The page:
Australia’s most beloved pet names
Written by Pip Harry for Seniors Pet Insurance.
Australia’s most beloved pet names are an intriguing mix of traditional, trend-setting and downright adorable. There’s plenty of crossover from our favourite human names – no surprise given the number of fur babies being strolled around in buggies these days!
According to database research, the most popular current names for male dogs are Milo, Teddy, Archie, Charlie and Buddy. For the female dogs it’s Luna, Daisy, Bella, Ruby and Coco. Meanwhile, the most popular cat names are similar to their canine friends. For males, Oliver, Leo, Milo, Charlie and Max lead the list, while female felines are most often called Luna, Bella, Lily, Lucy and Nala.
Looking to get ahead of the pack? Newly trending pet names include Waffles, Violet, Tank, Pearl and Douglas. Be warned, though, naming trends for our furry companions are always evolving, says Dr Tim Hopkins, emergency vet at Small Animal Specialist Hospital (SASH).
“We see over 33,000 pets per year across our four specialist hospitals and we see every possible name under the sun,” he says. “In the last 12 months the most common dog names we’ve seen at SASH are Bella, Coco, Charlie, Max, Luna, Ruby, Frankie, Molly, Buddy and Daisy. The most common cat names are Luna, Coco, Charlie, Bella, Milo, Leo, Simba, Oscar, Ollie and Cleo.”
Meaning behind the name
Some pet owners will use names associated with their pet’s breed, such as Bluey, for a blue heeler or Scotty for a Scottish terrier. “We’ve seen lots of Charlies that are Cavalier King Charles spaniels, for example,” says Dr Hopkins. “But again, we’ve met cats and guinea pigs named Charlie.”
Other pet names are linked to popular characters, like Nala and Simba, big cats from The Lion King. There are retro classics that never go out of style, like Kitty or Rover, or names that are linked to a pet’s size – Baby or Bean for a teacup poodle, or Maximus (largest/greatest in Latin) or Ookii (big in Japanese) for a Great Dane. Then there are names that reflect your pet’s personality – like Bruiser and Rambo for alpha pets, or Hush, Boo or Lamb for more gentle, timid animals.
The choice in name often reflects what’s most important to us – for example, our favourite foods, entertainers, lucky numbers, characters, historical figures or cultural background. We love pampering our pets, and actress Jennifer Aniston went down the regal route for her rescue pup, calling him Lord Chesterfield. Names might also reflect the pet’s appearance or quirky character traits.
If you’re a foodie, there’s no end of inspiration for delicious pet names. Ed Sheeran named his cats Dorito and Calippo, after his favourite convenience store snacks. Other popular food-inspired pet names include Cinnamon, Mochi, Cookie, Chilli, Oreo and Peanut. Meanwhile, Taylor Swift looked for inspiration in her favourite TV shows and movies – naming her trio of cats Olivia Benson (Law & Order), Meredith Grey (Grey’s Anatomy), and Benjamin Button (The Curious Case of Benjamin Button).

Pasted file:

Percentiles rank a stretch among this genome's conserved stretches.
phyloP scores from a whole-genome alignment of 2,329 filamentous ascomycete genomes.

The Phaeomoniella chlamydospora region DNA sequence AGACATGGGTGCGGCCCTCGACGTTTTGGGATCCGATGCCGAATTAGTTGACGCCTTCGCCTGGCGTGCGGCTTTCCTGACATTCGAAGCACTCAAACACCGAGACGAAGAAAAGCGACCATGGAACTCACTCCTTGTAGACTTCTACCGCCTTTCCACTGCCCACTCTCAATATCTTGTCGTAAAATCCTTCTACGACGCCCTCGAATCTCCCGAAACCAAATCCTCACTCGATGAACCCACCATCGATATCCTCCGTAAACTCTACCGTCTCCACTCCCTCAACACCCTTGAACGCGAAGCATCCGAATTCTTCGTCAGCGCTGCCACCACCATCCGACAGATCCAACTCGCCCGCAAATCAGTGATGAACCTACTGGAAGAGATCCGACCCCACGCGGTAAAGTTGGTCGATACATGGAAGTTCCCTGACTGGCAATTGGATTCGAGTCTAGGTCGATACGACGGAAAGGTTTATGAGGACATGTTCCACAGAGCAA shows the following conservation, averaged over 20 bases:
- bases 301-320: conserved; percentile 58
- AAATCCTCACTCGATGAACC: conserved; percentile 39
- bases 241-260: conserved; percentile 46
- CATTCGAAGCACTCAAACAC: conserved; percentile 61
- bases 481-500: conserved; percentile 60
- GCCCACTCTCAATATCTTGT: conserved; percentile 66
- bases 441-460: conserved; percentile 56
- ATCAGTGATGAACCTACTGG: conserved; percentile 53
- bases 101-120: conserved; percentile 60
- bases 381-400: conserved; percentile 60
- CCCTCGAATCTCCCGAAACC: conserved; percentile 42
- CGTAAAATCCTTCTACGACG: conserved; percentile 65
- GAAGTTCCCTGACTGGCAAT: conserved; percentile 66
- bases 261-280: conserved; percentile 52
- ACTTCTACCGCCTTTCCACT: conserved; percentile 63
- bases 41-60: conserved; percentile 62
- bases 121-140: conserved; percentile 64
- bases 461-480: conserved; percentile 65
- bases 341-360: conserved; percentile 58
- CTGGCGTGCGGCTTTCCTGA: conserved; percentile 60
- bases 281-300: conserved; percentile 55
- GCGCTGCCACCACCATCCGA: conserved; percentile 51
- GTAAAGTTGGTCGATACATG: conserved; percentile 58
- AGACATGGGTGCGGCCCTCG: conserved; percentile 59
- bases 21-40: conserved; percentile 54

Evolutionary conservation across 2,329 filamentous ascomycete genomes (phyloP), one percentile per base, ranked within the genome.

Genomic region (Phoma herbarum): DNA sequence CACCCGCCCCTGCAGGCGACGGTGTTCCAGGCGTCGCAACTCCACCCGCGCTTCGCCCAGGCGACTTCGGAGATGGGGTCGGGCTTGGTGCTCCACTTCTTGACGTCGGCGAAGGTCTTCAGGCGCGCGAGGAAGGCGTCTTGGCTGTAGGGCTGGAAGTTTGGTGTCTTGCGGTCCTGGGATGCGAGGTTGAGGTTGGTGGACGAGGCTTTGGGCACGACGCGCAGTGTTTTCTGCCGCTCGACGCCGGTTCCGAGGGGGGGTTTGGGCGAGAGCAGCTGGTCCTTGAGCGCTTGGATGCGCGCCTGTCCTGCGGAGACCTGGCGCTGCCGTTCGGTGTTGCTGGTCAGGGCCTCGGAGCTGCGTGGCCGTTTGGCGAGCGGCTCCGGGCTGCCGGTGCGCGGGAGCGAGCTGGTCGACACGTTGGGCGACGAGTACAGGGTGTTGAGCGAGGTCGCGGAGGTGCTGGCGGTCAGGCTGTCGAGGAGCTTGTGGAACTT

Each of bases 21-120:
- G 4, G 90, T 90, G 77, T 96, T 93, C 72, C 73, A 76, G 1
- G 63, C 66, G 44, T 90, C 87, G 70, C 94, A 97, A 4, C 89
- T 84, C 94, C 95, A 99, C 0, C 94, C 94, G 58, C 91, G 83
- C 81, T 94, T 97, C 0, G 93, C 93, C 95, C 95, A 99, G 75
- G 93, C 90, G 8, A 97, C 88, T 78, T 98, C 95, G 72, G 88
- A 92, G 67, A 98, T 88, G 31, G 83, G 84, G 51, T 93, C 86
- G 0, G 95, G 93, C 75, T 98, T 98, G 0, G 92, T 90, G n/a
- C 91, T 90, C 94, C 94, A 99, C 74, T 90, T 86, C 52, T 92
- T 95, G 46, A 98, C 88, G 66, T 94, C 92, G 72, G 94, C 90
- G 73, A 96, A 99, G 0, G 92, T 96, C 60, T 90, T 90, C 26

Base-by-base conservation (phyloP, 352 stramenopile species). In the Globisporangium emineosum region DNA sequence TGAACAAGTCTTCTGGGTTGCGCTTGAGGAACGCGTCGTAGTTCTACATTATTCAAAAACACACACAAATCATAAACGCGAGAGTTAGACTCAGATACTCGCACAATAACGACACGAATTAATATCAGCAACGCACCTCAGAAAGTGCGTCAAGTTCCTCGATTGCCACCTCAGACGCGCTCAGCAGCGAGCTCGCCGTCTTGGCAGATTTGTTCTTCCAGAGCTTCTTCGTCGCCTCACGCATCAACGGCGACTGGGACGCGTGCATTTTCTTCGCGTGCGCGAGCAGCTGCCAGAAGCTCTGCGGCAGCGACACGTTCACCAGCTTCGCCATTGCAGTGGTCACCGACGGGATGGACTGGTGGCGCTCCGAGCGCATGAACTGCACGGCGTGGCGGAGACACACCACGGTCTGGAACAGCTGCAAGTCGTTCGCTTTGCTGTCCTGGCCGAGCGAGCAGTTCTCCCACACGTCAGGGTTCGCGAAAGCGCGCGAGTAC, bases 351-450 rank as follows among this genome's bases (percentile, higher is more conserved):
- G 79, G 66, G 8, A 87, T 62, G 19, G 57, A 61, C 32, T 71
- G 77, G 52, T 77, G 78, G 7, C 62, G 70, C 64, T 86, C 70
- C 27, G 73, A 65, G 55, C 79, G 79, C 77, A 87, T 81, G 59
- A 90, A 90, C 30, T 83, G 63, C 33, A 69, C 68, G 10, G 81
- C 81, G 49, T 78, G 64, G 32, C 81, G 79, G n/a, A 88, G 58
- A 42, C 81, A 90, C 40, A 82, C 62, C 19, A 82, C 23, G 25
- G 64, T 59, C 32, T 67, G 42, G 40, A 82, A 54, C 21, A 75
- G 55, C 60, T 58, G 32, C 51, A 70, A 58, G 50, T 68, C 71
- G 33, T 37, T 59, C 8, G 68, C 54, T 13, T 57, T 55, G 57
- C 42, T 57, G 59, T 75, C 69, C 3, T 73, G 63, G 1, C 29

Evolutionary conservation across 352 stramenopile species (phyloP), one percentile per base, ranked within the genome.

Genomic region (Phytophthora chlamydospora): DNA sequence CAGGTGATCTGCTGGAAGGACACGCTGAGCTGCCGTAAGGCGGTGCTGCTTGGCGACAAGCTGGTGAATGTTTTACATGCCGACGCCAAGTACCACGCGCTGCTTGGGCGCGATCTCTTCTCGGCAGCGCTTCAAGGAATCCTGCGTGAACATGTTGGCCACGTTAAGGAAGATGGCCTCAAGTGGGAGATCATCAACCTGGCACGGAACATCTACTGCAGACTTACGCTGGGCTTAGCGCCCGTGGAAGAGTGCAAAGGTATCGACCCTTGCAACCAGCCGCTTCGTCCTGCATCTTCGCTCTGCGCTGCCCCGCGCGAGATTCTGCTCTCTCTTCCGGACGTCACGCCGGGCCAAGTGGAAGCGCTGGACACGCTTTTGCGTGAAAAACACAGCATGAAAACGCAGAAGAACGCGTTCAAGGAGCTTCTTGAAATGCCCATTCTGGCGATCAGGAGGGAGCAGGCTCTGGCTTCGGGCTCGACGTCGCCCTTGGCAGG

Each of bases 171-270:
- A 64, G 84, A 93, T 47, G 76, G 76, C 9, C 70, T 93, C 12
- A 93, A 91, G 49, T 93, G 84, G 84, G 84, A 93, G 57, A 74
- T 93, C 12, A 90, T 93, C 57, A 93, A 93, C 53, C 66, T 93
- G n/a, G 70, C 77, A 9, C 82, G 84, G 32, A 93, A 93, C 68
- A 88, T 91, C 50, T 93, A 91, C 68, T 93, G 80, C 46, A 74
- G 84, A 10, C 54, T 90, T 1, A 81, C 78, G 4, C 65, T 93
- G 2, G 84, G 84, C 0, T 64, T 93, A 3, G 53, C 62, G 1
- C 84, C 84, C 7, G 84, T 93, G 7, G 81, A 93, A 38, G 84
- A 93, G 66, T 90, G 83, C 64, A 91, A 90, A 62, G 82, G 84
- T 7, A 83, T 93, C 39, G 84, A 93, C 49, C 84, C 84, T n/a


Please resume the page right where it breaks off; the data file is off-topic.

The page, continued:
For nature lovers, Bear, Panda or River might be good name choices for your pet. Or if you’re keen to use a distinctly Australian moniker, there are lots of great options, with Bindi, Sydney, Adelaide, Darwin or Matilda among the popular local choices.
A taste of the weird
If you’re looking to buck the trend, unusual or funny names can make your pet stand out from the crowd. “I’ve met an enormous dog named Mala, which in Serbian translates to ‘little’,” says Dr Hopkins. “We’ve also met a Tonkinese cat named Baron Von Wittgenstein, a budgie named Lord Augustus and a bunny named Bennington.
“One of our internal medicine specialists, who looks after pets with acute kidney injuries, named one of her cats Aki, which is the medical abbreviation for acute kidney injury. Today I met a dog called Sir, which is apparently Beyoncé’s son’s name. None of this has any bearing on their wellbeing, but as an emergency vet I would strongly suggest that you avoid calling your pet Lucky, it’s a recipe for disaster!”
Impact on behaviour
Both cats and dogs can recognise their names and respond to them when called. But as pets react to certain sound cues, calling their name alongside a command can muddle their reaction. “The pronunciation and tone of their name will ingrain into them, depending on how you train them, and can complicate a command with a call for their attention,” explains Dr Hopkins.
“This is why working dogs are trained based on sounds that do not relate to their name. The name is used only to specify the dog being called upon, while the task-specific sounds are the vital pieces of information conveying one’s wishes. This works really well with working breeds, like kelpies, who when working with sheep or cattle, associate a certain whistle or command with rounding sheep in a particular direction.”
Pets are fun but they can get up to all sorts of mischief and injure themselves or eat something that could make them sick! Protect yourself from unexpected vet bills with Seniors Pet Insurance.
25 Jul 2023